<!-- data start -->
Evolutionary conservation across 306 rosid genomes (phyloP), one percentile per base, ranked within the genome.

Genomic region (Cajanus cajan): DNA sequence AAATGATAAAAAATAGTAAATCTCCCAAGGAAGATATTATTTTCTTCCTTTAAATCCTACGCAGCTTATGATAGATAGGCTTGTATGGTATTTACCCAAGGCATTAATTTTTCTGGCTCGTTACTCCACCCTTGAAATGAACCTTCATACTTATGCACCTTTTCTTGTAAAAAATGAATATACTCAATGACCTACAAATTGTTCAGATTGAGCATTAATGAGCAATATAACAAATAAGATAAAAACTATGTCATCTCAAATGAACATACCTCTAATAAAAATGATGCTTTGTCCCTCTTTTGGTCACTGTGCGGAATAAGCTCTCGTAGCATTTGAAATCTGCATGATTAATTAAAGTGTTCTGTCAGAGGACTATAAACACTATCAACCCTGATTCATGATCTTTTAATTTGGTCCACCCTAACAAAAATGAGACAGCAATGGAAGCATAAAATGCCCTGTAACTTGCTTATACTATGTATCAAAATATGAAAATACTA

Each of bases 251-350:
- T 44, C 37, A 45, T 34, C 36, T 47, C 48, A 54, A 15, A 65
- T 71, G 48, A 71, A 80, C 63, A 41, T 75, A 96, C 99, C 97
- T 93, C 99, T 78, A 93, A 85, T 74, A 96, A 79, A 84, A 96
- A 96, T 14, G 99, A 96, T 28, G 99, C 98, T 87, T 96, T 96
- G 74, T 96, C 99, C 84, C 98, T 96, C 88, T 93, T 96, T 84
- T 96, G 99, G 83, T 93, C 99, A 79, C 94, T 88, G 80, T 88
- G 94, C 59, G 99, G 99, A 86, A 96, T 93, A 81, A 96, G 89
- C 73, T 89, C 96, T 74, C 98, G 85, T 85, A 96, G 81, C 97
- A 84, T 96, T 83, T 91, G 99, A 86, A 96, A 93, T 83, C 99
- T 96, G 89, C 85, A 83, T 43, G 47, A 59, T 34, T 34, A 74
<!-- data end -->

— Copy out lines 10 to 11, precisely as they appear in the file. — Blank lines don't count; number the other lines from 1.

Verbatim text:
- G 94, C 59, G 99, G 99, A 86, A 96, T 93, A 81, A 96, G 89
- C 73, T 89, C 96, T 74, C 98, G 85, T 85, A 96, G 81, C 97